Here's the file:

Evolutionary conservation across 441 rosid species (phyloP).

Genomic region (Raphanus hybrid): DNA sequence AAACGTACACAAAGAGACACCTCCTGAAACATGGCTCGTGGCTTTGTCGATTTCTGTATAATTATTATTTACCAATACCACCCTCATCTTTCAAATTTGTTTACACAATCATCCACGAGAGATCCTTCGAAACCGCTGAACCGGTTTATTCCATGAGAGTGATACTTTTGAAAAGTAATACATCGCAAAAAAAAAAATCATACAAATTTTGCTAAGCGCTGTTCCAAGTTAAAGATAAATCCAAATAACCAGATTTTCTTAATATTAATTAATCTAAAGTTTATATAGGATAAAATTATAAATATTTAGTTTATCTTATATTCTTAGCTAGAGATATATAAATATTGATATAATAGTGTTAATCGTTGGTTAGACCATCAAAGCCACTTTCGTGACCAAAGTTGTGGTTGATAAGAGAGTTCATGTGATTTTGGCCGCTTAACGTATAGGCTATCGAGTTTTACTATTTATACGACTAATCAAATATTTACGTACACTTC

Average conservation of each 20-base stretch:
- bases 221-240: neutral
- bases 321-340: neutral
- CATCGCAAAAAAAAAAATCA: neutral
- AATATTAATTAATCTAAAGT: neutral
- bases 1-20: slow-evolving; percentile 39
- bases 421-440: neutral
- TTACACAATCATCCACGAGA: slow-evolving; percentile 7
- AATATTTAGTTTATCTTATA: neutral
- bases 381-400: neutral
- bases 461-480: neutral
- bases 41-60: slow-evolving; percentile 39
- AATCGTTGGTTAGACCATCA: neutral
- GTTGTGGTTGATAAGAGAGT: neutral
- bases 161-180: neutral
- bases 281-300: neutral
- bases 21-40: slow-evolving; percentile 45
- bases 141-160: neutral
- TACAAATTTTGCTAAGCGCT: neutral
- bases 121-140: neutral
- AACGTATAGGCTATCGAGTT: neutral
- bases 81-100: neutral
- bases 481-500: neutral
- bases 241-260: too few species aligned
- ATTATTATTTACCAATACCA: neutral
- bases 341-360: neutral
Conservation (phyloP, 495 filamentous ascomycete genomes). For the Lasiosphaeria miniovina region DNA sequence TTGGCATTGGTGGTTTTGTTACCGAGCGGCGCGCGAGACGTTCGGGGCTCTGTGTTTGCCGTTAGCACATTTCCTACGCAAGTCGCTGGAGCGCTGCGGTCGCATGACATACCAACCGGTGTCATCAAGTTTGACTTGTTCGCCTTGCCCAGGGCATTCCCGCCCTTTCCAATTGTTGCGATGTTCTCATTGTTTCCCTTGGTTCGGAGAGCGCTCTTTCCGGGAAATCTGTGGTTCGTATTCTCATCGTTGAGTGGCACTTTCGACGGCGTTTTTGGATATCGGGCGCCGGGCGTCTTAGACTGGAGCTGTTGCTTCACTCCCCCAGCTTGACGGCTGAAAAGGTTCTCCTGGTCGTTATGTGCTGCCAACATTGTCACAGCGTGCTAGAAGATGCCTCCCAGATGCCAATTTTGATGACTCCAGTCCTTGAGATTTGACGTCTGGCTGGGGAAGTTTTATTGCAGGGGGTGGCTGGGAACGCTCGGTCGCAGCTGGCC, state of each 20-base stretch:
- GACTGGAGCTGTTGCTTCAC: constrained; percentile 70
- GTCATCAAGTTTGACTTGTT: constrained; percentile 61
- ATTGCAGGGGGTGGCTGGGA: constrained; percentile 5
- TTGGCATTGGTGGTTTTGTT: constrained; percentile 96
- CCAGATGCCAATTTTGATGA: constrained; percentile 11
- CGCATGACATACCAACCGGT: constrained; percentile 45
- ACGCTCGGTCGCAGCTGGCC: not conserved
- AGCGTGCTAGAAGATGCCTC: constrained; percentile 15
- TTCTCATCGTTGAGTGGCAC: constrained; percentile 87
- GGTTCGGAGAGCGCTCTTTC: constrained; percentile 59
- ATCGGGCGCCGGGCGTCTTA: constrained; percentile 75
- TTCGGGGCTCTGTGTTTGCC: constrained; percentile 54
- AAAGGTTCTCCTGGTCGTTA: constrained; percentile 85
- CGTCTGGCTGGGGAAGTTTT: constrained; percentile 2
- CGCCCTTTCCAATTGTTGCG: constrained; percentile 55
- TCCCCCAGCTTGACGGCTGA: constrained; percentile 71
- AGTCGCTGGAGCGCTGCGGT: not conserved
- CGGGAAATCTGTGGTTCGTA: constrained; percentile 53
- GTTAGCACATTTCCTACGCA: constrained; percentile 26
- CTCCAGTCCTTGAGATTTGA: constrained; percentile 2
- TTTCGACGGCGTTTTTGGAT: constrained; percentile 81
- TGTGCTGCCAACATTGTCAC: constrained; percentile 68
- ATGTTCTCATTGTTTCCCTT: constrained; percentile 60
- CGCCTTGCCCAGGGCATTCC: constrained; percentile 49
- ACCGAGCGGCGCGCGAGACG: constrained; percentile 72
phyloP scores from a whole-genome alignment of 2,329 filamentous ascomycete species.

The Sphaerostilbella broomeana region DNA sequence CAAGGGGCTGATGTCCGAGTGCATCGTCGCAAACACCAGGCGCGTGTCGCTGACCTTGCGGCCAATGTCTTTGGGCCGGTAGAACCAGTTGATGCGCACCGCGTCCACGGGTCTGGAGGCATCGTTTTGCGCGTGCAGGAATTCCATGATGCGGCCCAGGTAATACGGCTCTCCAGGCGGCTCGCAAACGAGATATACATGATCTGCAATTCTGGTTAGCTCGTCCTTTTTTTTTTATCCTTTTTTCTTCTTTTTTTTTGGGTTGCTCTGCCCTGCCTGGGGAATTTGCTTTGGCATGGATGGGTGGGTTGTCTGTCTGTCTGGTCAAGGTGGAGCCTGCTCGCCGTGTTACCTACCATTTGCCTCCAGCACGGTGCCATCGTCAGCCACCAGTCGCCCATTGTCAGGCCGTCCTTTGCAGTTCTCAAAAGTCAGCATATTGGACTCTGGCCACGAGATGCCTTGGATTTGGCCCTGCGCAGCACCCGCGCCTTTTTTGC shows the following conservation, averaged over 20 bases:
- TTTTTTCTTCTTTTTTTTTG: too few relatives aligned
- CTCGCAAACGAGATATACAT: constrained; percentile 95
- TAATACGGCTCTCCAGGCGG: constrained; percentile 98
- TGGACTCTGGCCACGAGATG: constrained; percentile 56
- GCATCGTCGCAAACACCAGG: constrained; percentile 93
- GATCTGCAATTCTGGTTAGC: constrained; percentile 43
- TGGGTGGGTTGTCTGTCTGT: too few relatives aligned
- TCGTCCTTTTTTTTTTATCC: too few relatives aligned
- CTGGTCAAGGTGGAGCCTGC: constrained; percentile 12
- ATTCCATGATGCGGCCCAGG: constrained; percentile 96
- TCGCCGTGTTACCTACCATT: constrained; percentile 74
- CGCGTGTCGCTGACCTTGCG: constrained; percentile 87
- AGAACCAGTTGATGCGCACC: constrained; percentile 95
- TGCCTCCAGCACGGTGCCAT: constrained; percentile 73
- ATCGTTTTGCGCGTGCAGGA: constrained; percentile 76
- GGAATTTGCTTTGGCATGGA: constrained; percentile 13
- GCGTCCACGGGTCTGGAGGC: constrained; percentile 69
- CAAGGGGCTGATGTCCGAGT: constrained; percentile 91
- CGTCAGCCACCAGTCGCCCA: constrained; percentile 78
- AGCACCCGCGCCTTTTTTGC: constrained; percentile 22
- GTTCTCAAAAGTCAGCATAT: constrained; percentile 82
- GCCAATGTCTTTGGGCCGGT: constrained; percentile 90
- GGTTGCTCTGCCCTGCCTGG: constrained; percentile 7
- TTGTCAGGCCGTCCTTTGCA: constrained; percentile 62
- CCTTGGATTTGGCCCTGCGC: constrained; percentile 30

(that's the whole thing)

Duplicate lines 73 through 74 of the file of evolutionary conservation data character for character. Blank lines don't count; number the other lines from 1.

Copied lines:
- GCGTCCACGGGTCTGGAGGC: constrained; percentile 69
- CAAGGGGCTGATGTCCGAGT: constrained; percentile 91